[Vision2020] Megaloads and Hippies
starbliss at gmail.com
Tue Jun 7 10:28:20 PDT 2011
I once on Vision2020 mentioned the group of talented writers/teachers
that the U of I English department holds, wondering why they do not
write more for the local press?
I received a private response from one of these writers, indicating
they are quite occupied with their professional writing obligations,
though would otherwise enjoy writing a regular column for the local
newspapers. I suspect many academians are similarly consumed by their
work, and would regard writing for a local newspaper a distraction
from their careers.
Still, their must be dozens of capable undergrads who could write
thoughtful columns. I wonder if the English departments at U of I and
WSU could for some writing classes task their students with writing a
column for the MPDN, with the best columns published in the paper?
They could thus score academic points, while hopefully raising the
quality of the op-eds.
Vision2020 Post: Ted Moffett
On 6/7/11, Joe Campbell <philosopher.joe at gmail.com> wrote:
> I've said it before but I'll repeat it: with two local universities, why
> does the MPDN have this offensive idiot as a regular columnist?
> On Jun 7, 2011, at 7:08 AM, "Tom Hansen" <thansen at moscow.com> wrote:
>> Courtesy of today's (June 7, 2011) Moscow-Pullman Daily News.
>> Moscow-Pullman Daily News - DNews.com
>> HIS VIEW: An issue of facts, not emotions
>> By Henry D. Johnston
>> June 7, 2011
>> About a month ago the city of Moscow hosted a public forum to discuss the
>> potential of moving ExxonMobil's megaloads through Moscow on U.S. Highway
>> 95. The meeting was preceded by a good old-fashioned protest,
>> demonstrating the true size of a megaload and decrying what it will do to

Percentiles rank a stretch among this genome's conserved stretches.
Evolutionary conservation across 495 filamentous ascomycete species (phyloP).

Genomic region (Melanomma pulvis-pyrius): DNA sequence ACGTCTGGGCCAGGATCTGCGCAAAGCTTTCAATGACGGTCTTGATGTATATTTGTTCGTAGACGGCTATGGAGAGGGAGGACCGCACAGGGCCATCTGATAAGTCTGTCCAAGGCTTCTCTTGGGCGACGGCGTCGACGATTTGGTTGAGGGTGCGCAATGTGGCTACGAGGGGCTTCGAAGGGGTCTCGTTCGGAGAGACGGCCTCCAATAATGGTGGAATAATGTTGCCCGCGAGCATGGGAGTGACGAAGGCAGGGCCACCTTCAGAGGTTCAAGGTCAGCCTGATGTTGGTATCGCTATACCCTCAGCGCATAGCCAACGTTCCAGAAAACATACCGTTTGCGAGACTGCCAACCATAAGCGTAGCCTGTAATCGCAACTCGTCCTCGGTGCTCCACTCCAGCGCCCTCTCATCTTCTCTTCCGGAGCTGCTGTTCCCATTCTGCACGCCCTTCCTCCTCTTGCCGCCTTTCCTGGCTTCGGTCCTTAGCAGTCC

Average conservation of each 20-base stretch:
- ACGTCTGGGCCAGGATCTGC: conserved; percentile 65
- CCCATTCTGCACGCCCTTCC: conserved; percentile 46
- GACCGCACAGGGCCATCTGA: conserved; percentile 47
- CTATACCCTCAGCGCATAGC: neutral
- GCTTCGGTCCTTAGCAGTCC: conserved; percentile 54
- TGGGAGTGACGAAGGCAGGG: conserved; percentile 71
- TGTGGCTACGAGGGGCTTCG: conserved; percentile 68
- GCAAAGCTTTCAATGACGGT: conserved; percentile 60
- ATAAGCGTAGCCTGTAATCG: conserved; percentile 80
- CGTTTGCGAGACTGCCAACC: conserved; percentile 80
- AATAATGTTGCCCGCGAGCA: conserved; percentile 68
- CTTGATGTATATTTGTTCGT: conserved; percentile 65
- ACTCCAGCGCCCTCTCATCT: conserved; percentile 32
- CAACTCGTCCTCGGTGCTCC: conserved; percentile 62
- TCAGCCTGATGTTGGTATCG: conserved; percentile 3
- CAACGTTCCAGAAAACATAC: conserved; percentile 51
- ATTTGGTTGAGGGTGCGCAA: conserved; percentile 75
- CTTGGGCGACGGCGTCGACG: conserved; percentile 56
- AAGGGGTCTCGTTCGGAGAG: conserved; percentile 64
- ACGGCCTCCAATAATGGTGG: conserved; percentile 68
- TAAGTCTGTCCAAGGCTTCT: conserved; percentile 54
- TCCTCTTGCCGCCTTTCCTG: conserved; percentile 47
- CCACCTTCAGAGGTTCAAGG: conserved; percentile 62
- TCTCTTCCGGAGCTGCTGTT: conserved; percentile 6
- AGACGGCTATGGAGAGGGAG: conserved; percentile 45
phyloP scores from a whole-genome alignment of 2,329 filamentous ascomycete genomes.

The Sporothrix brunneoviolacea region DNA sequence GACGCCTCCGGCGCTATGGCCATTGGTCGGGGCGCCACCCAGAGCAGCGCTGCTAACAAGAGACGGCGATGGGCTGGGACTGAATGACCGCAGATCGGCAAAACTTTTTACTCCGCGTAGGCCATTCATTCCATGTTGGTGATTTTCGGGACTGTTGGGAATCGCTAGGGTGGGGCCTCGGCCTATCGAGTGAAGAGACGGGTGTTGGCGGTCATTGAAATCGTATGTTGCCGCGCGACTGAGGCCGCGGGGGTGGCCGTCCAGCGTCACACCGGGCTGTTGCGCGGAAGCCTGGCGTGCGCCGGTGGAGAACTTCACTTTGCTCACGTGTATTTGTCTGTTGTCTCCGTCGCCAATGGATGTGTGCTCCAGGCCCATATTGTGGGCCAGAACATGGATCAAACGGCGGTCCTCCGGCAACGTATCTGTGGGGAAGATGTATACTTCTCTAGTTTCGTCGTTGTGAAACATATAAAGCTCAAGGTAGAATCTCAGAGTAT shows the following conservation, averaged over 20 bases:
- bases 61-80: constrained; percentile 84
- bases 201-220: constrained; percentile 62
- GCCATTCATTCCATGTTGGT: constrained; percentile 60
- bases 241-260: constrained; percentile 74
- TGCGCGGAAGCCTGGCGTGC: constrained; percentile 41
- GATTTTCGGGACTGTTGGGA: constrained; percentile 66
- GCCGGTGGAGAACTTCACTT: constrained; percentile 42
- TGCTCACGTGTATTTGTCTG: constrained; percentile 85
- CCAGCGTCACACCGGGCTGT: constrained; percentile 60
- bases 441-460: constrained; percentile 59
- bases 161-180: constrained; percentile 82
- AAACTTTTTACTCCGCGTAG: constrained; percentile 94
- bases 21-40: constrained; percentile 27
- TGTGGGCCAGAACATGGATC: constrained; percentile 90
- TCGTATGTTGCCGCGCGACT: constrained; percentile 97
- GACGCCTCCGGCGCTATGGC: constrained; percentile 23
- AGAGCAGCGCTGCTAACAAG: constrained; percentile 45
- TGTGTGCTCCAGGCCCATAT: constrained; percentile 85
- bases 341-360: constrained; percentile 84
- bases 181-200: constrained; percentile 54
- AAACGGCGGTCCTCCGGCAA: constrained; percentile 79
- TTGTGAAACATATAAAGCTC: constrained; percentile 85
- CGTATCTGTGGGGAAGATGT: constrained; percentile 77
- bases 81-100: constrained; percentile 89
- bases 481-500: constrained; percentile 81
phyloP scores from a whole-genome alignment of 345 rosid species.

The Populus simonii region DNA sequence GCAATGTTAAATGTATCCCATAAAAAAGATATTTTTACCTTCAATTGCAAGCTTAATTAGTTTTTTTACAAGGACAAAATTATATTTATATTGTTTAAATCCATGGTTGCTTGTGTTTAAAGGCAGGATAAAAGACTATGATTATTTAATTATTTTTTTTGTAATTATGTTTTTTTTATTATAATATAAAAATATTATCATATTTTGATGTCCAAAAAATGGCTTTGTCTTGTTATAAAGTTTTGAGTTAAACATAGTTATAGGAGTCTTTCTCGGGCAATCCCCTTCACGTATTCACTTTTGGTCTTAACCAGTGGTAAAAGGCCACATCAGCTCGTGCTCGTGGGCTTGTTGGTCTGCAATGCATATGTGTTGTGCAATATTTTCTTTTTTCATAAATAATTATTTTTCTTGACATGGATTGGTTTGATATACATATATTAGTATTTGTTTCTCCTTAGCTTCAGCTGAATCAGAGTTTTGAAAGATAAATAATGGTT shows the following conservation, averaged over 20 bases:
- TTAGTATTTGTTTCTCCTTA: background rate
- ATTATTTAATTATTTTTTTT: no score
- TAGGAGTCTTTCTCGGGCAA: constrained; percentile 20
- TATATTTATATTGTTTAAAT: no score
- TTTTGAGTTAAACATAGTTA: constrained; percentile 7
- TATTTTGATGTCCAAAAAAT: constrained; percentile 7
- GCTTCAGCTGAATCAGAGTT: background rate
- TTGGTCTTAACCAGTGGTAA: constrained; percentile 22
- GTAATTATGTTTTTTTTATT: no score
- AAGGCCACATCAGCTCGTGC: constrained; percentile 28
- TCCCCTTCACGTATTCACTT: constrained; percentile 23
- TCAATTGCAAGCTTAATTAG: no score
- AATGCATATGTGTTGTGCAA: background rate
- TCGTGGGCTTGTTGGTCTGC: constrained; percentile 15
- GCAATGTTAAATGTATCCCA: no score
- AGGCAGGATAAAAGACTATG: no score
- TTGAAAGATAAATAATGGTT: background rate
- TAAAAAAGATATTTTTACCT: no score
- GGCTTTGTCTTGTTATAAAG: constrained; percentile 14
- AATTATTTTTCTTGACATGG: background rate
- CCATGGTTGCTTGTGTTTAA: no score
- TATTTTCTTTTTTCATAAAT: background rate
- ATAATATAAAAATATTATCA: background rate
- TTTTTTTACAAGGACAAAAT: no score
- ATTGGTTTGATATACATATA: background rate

>> Moscow's precious trees.
>> It has been a long time since Moscow's hippies have dug out their leather
>> vests, put on their Birkenstocks and readjusted their graying ponytails in
>> an effort to rally "the movement" against "the man." There's something
>> about a protest to get the blood pumping and, as the Berkeley of north
>> Idaho, Moscow really knows how to throw one.
>> Quite frankly, I've missed it.
>> After watching the video of the public forum (courtesy of local politico
>> Tom Hansen) I think it's pretty obvious the vocal minority of Moscow's
>> residents don't care about the movement of the megaloads as much as they
>> care about the broader impact of what happens when the loads arrive at the
>> Kearl oil sands in Canada.
>> While I'm not unsympathetic to the broader implications, I think it's
>> inappropriate to try to block the transportation of these loads through
>> Moscow simply because you might disagree with the end result. In my book,
>> doing so is akin to stopping a funeral procession on its way to the
>> cemetery because you disagree with burial as a way to care for our dead.
>> At their May 16 meeting, the City Council discussed the megaload issue
>> after a very informative and thoughtful presentation by City Supervisor